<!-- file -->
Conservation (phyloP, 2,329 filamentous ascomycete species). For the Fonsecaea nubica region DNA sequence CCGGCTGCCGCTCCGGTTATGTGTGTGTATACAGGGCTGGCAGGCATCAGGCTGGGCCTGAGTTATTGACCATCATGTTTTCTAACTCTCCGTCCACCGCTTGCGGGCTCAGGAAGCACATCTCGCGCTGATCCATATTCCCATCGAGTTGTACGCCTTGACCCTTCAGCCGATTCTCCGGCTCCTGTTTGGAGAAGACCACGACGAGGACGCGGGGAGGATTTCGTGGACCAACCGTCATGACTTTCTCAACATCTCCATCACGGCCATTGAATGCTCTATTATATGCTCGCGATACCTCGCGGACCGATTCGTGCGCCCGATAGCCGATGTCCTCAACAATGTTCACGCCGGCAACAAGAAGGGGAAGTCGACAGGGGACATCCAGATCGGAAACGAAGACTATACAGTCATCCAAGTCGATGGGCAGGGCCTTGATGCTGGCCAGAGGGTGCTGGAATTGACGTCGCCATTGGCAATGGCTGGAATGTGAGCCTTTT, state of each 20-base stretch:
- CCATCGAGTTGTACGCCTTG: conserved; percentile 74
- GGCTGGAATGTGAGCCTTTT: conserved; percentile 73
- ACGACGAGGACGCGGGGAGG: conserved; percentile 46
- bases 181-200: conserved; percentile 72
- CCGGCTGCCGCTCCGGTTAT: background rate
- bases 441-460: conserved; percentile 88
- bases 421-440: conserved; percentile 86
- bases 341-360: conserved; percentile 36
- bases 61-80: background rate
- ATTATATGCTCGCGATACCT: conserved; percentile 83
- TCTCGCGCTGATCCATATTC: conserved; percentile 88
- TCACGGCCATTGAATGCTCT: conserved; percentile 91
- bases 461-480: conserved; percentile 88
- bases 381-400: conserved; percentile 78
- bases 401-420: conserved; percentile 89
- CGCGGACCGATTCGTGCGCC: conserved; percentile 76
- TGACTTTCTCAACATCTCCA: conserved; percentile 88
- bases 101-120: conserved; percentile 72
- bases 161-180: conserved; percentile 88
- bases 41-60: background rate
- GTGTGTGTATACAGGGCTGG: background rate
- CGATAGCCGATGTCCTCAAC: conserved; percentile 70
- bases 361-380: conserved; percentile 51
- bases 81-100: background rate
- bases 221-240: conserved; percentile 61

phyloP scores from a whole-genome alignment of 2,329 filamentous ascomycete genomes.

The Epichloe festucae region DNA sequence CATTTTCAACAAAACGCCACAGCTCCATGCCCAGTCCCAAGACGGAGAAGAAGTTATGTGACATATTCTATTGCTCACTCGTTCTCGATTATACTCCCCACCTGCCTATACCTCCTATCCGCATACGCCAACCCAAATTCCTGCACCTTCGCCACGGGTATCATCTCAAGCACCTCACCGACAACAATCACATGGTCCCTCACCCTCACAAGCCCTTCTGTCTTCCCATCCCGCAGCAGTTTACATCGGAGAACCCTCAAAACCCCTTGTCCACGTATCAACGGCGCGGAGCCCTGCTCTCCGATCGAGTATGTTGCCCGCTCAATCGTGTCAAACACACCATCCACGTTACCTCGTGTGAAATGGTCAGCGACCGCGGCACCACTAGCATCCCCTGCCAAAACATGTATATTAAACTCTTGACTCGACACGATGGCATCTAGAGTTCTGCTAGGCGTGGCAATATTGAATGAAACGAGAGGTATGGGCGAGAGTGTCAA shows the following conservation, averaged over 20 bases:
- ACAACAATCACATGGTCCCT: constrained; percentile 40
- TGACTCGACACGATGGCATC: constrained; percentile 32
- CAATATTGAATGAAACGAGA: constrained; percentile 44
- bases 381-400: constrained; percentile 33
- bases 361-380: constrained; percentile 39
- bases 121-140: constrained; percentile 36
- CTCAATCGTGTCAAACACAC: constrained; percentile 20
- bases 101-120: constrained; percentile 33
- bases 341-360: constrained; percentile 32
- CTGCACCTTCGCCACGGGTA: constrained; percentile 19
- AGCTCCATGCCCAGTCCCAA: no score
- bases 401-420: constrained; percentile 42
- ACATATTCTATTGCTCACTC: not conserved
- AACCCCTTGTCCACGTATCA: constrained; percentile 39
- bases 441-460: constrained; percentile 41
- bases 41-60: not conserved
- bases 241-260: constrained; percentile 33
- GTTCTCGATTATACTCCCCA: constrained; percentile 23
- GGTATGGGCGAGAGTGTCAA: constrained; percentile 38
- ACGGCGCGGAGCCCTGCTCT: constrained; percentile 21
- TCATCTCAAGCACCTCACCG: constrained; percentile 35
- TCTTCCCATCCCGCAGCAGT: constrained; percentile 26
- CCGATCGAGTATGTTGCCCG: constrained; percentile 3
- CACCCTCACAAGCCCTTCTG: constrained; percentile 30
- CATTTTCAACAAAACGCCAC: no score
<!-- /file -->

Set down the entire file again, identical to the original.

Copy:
Conservation (phyloP, 2,329 filamentous ascomycete species). For the Fonsecaea nubica region DNA sequence CCGGCTGCCGCTCCGGTTATGTGTGTGTATACAGGGCTGGCAGGCATCAGGCTGGGCCTGAGTTATTGACCATCATGTTTTCTAACTCTCCGTCCACCGCTTGCGGGCTCAGGAAGCACATCTCGCGCTGATCCATATTCCCATCGAGTTGTACGCCTTGACCCTTCAGCCGATTCTCCGGCTCCTGTTTGGAGAAGACCACGACGAGGACGCGGGGAGGATTTCGTGGACCAACCGTCATGACTTTCTCAACATCTCCATCACGGCCATTGAATGCTCTATTATATGCTCGCGATACCTCGCGGACCGATTCGTGCGCCCGATAGCCGATGTCCTCAACAATGTTCACGCCGGCAACAAGAAGGGGAAGTCGACAGGGGACATCCAGATCGGAAACGAAGACTATACAGTCATCCAAGTCGATGGGCAGGGCCTTGATGCTGGCCAGAGGGTGCTGGAATTGACGTCGCCATTGGCAATGGCTGGAATGTGAGCCTTTT, state of each 20-base stretch:
- CCATCGAGTTGTACGCCTTG: conserved; percentile 74
- GGCTGGAATGTGAGCCTTTT: conserved; percentile 73
- ACGACGAGGACGCGGGGAGG: conserved; percentile 46
- bases 181-200: conserved; percentile 72
- CCGGCTGCCGCTCCGGTTAT: background rate
- bases 441-460: conserved; percentile 88
- bases 421-440: conserved; percentile 86
- bases 341-360: conserved; percentile 36
- bases 61-80: background rate
- ATTATATGCTCGCGATACCT: conserved; percentile 83
- TCTCGCGCTGATCCATATTC: conserved; percentile 88
- TCACGGCCATTGAATGCTCT: conserved; percentile 91
- bases 461-480: conserved; percentile 88
- bases 381-400: conserved; percentile 78
- bases 401-420: conserved; percentile 89
- CGCGGACCGATTCGTGCGCC: conserved; percentile 76
- TGACTTTCTCAACATCTCCA: conserved; percentile 88
- bases 101-120: conserved; percentile 72
- bases 161-180: conserved; percentile 88
- bases 41-60: background rate
- GTGTGTGTATACAGGGCTGG: background rate
- CGATAGCCGATGTCCTCAAC: conserved; percentile 70
- bases 361-380: conserved; percentile 51
- bases 81-100: background rate
- bases 221-240: conserved; percentile 61

phyloP scores from a whole-genome alignment of 2,329 filamentous ascomycete genomes.

The Epichloe festucae region DNA sequence CATTTTCAACAAAACGCCACAGCTCCATGCCCAGTCCCAAGACGGAGAAGAAGTTATGTGACATATTCTATTGCTCACTCGTTCTCGATTATACTCCCCACCTGCCTATACCTCCTATCCGCATACGCCAACCCAAATTCCTGCACCTTCGCCACGGGTATCATCTCAAGCACCTCACCGACAACAATCACATGGTCCCTCACCCTCACAAGCCCTTCTGTCTTCCCATCCCGCAGCAGTTTACATCGGAGAACCCTCAAAACCCCTTGTCCACGTATCAACGGCGCGGAGCCCTGCTCTCCGATCGAGTATGTTGCCCGCTCAATCGTGTCAAACACACCATCCACGTTACCTCGTGTGAAATGGTCAGCGACCGCGGCACCACTAGCATCCCCTGCCAAAACATGTATATTAAACTCTTGACTCGACACGATGGCATCTAGAGTTCTGCTAGGCGTGGCAATATTGAATGAAACGAGAGGTATGGGCGAGAGTGTCAA shows the following conservation, averaged over 20 bases:
- ACAACAATCACATGGTCCCT: constrained; percentile 40
- TGACTCGACACGATGGCATC: constrained; percentile 32
- CAATATTGAATGAAACGAGA: constrained; percentile 44
- bases 381-400: constrained; percentile 33
- bases 361-380: constrained; percentile 39
- bases 121-140: constrained; percentile 36
- CTCAATCGTGTCAAACACAC: constrained; percentile 20
- bases 101-120: constrained; percentile 33
- bases 341-360: constrained; percentile 32
- CTGCACCTTCGCCACGGGTA: constrained; percentile 19
- AGCTCCATGCCCAGTCCCAA: no score
- bases 401-420: constrained; percentile 42
- ACATATTCTATTGCTCACTC: not conserved
- AACCCCTTGTCCACGTATCA: constrained; percentile 39
- bases 441-460: constrained; percentile 41
- bases 41-60: not conserved
- bases 241-260: constrained; percentile 33
- GTTCTCGATTATACTCCCCA: constrained; percentile 23
- GGTATGGGCGAGAGTGTCAA: constrained; percentile 38
- ACGGCGCGGAGCCCTGCTCT: constrained; percentile 21
- TCATCTCAAGCACCTCACCG: constrained; percentile 35
- TCTTCCCATCCCGCAGCAGT: constrained; percentile 26
- CCGATCGAGTATGTTGCCCG: constrained; percentile 3
- CACCCTCACAAGCCCTTCTG: constrained; percentile 30
- CATTTTCAACAAAACGCCAC: no score